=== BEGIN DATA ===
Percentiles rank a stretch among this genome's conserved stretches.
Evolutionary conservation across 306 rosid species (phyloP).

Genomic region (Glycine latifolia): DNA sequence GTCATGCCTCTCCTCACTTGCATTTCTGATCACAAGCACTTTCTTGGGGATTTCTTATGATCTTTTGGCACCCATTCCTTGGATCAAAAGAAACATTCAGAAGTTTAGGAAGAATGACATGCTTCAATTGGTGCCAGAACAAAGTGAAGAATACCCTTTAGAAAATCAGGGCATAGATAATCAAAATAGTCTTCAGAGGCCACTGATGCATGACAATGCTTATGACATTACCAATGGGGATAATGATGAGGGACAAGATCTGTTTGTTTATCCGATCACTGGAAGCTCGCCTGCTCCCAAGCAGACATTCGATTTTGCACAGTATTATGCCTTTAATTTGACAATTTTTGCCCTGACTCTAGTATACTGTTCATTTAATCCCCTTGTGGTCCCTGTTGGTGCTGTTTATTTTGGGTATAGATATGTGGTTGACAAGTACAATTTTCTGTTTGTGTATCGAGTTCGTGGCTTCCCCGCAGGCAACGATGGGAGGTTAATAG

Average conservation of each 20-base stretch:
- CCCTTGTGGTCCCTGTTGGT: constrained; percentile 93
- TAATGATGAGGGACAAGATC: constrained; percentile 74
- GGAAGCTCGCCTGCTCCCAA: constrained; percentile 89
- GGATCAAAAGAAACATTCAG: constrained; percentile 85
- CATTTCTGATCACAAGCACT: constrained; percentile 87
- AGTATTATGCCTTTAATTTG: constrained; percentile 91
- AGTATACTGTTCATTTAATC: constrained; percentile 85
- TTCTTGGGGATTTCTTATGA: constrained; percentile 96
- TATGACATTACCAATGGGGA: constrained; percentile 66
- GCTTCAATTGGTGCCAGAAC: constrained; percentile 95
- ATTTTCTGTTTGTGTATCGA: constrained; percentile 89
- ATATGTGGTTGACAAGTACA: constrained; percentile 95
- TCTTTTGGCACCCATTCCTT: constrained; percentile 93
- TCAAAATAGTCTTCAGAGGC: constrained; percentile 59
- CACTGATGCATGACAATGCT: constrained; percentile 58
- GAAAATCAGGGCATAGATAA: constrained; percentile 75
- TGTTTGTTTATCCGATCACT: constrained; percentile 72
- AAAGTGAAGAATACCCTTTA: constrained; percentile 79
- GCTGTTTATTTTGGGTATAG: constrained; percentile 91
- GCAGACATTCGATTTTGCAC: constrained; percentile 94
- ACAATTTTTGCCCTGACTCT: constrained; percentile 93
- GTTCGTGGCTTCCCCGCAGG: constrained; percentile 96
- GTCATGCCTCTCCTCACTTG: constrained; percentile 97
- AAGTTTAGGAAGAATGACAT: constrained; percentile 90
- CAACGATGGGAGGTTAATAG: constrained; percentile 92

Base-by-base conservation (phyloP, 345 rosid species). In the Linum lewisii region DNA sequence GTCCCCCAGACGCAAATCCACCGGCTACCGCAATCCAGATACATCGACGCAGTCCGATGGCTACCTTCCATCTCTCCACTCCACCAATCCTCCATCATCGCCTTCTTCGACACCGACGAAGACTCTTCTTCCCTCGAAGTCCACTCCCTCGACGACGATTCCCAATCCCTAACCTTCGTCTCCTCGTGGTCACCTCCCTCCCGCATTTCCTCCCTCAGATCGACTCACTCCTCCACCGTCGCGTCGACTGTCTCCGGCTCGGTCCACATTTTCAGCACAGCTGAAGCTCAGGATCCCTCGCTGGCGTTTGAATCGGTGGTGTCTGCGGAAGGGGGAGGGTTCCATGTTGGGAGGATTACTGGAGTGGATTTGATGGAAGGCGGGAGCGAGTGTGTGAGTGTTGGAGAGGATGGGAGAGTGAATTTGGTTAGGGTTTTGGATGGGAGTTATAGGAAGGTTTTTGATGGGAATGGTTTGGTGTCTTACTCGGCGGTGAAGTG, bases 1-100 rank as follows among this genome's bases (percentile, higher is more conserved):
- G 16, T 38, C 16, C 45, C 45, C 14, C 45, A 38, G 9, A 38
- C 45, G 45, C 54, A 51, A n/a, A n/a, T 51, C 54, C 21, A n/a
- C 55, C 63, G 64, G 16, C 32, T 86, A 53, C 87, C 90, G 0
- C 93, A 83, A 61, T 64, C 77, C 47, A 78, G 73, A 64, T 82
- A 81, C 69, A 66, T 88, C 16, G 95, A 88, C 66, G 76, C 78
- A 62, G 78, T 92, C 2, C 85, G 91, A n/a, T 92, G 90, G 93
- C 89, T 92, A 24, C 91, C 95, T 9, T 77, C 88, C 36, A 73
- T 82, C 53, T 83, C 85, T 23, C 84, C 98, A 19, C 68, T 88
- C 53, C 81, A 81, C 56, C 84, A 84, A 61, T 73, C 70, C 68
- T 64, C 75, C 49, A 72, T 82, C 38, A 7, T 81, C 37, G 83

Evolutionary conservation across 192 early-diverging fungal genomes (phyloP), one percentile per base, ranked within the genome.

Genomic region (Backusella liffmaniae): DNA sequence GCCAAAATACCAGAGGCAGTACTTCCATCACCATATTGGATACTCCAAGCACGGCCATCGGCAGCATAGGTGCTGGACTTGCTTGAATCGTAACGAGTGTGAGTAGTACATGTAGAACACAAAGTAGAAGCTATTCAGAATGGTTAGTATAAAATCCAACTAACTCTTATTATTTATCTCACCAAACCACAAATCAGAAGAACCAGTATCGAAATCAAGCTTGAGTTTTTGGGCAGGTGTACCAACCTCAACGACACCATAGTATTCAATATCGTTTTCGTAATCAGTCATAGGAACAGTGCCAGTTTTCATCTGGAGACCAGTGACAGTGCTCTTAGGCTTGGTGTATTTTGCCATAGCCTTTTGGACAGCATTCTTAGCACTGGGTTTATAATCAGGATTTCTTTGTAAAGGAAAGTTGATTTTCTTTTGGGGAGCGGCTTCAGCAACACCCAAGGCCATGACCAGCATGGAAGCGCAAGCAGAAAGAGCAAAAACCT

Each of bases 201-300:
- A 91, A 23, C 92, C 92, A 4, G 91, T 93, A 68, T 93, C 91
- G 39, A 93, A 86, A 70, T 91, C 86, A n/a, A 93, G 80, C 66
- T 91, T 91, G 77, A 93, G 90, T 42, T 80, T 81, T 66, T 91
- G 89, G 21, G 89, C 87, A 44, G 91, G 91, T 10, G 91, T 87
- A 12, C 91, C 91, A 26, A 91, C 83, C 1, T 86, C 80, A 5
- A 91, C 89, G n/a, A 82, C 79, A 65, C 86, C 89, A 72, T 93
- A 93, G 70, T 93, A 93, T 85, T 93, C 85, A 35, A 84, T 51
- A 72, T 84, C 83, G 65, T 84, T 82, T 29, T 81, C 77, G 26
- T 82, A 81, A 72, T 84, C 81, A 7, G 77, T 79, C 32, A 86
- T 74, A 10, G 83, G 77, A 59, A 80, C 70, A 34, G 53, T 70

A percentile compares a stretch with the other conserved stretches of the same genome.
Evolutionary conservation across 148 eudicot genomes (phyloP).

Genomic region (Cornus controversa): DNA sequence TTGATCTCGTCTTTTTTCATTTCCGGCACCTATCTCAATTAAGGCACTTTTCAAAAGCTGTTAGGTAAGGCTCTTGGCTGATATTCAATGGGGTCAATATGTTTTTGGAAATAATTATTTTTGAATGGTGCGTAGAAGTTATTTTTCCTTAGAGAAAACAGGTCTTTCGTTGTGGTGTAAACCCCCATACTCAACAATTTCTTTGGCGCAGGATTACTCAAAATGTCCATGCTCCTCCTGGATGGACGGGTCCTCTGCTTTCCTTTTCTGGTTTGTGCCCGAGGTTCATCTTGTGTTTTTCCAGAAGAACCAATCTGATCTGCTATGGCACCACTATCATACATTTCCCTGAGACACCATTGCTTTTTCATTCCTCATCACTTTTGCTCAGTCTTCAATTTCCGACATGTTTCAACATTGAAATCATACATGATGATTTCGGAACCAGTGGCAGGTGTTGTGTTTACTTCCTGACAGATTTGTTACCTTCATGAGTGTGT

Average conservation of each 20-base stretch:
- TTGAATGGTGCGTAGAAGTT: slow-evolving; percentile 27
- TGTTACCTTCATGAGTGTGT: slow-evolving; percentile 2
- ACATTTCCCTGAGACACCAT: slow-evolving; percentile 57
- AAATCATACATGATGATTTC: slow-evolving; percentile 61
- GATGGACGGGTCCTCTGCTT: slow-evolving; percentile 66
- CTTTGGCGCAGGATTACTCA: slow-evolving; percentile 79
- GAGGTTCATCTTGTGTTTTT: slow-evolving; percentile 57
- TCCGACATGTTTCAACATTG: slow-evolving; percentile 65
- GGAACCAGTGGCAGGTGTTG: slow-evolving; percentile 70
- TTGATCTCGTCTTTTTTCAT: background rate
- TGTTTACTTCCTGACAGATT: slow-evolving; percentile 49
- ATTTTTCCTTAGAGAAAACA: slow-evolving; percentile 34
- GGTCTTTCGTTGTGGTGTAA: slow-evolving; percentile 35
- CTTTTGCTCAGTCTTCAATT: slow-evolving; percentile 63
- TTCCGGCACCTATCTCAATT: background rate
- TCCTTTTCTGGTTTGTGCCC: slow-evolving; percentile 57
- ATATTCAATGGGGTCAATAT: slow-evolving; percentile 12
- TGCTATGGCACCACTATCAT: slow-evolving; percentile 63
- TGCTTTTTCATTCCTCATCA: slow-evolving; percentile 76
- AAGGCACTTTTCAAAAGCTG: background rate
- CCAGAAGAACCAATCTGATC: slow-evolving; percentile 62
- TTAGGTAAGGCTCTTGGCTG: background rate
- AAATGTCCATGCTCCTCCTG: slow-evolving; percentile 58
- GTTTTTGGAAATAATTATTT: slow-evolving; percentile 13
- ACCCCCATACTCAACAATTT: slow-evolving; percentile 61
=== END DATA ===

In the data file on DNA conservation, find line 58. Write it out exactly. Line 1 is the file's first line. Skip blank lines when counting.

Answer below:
- TTGAATGGTGCGTAGAAGTT: slow-evolving; percentile 27